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     Volume 4 Issue 62 | September 9, 2005 |

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Chocolate Surprise


Health Benefits of Chocolate
Mmm...chocolate. The product of the cacao tree has been winning fans since Aztec leader Montezuma introduced the beverage (chocolate candy as we know it didn't appear until the 1800's) to the Spanish conqueror Cortez, who subsequently took it home to Spain. (While the original drink was rather bitter, the Spanish made a few creative innovations -- using sugar instead of chillies, and adding cinnamon and vanilla).

What is it that makes chocolate so irresistible? A large part of chocolate's allure, of course, lies in the taste -- a deliciously rich concoction that satisfies the most intense craving. But several chemical reactions are also at work. For one thing, chocolate stimulates the secretion of endorphins, producing a pleasurable sensation similar to the "runner's high" a jogger feels after running several miles.

Phytochemicals called flavonoids that are found in cocoa have two positive effects. One, the antioxidants block arterial damage caused by free radicals. These unstable molecules (free radicals) may damage the arterial walls by blocking the artery wall lining. The second indicates that chocolate inhibit platelet aggregation, which could cause a heart attack or stroke. There have also been studies indicating that cocoa flavonoids relax the blood vessels which inhibit an enzyme that causes inflammation.

Chocolate also contains a neurotransmitter, serotonin that acts as an anti-depressant. Other substances, such as theobromine and phenylethylamine, have a stimulating effect. However, the truth is that scientists are still not positive how the over 300 chemicals contained in chocolate make us feel so good.

Harmful Effects?
With so much going for it, it's unfortunate that chocolate has developed a bad reputation on the health front. Confirmed chocoholics often worry that indulging their craving will lead to everything from rotting teeth to acne, not to mention the need to lose a few pounds.

Fortunately, scientists are beginning to disprove some common myths about the dangers of eating too much chocolate. For example, it is not true that eating chocolate can cause acne or make it worse. Nor is chocolate the threat to healthy teeth that it was once thought to be. While both cocoa and chocolate contain sugar, they also have properties that work against sugar's tendency to produce the oral bacteria that eventually leads to dental decay. In fact, researchers at the Eastman Dental Centre in Rochester, New York, have concluded that milk chocolate is one of the snack foods that is least likely to contribute to tooth decay, since it contains phosphate and other minerals.

Furthermore, while chocolate may not be the most healthy snack around, it does contain a number of nutrients. High in potassium and magnesium, chocolate also provides us with several vitamins -- including B1, B2, D, and E. As for calories, no one is going to claim chocolate is the quintessential diet food. Still, the average chocolate bar contains approximately 250 calories -- low enough for a dieter to enjoy one as an occasional treat. Besides, indulging your chocolate craving from time to time can help prevent the bingeing that is a dieter's worst enemy.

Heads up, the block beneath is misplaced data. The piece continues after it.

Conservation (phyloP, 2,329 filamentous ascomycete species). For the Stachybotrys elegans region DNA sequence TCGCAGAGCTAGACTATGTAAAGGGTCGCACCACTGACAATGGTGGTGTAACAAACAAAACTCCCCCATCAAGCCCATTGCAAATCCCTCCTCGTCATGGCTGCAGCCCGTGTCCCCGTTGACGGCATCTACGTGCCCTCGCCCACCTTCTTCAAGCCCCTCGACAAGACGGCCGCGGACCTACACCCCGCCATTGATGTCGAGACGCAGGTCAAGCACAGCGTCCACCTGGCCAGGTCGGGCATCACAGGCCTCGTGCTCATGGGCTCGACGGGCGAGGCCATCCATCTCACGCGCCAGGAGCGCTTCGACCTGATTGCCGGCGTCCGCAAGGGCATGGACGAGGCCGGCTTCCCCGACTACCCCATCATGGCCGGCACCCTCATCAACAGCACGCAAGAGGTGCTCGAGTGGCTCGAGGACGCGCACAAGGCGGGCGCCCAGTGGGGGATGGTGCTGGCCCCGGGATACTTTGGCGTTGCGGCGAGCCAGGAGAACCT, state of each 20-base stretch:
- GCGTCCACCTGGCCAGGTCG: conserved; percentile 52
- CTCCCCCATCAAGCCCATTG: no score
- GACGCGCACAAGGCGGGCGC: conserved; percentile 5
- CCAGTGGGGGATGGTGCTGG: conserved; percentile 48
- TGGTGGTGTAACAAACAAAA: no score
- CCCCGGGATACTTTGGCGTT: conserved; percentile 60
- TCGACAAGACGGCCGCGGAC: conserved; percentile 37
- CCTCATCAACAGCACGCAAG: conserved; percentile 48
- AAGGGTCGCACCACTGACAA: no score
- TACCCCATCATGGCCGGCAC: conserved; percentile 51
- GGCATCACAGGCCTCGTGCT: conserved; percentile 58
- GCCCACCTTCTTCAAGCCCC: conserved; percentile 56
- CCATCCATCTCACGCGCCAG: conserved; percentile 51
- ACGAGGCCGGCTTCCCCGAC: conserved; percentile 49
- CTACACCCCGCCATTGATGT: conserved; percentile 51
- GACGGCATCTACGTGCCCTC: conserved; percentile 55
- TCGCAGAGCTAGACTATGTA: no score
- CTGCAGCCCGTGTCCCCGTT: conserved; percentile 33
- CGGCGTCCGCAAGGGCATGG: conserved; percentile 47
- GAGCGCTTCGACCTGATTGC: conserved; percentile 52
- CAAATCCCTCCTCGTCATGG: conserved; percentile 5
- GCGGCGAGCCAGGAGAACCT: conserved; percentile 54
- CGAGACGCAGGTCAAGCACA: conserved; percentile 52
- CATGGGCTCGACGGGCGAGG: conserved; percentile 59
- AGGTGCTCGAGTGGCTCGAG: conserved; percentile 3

Is Chocolate Healthier than Green Tea?
"Chocolate contains up to four times the anti-oxidants found in tea." Sound too good to be true? In fact, that was the conclusion of a recent study by Holland's National Institute of Public Health and Environment. Researchers found that chocolate -- specifically dark chocolate -- contains 53.5 mg of catechins per 100 grams. (Catechins are the powerful anti-oxidants that help prevent against cancer and heart disease). By contrast, 100 ml of black tea contains a mere 13.9 mg of catechins.

Eating chocolate to stay healthy? Well, why not? Scientists have established that there are important health benefits to be gained from drinking red wine, so why not chocolate as well? But I wouldn't trade my morning cup of tea for a box of truffles just yet. For one thing, as Karen Allen points out in a report for the BBC the amount of cocoa powder in chocolates may be quite small. Chocolates often contain other ingredients, such as saturated fats, that more than outweigh the health benefits to be gained from cocoa's cancer-fighting chemicals.

More importantly, the Dutch researchers were not comparing chocolate to green tea, which is rich in catechins. Furthermore, evidence is mounting that scientists have only begun to discover the numerous health benefits associated with drinking green tea. Still, a cup of green tea with a chocolate biscuit or a piece of dark chocolate sounds like a great way to begin the day!

Source: The Internet

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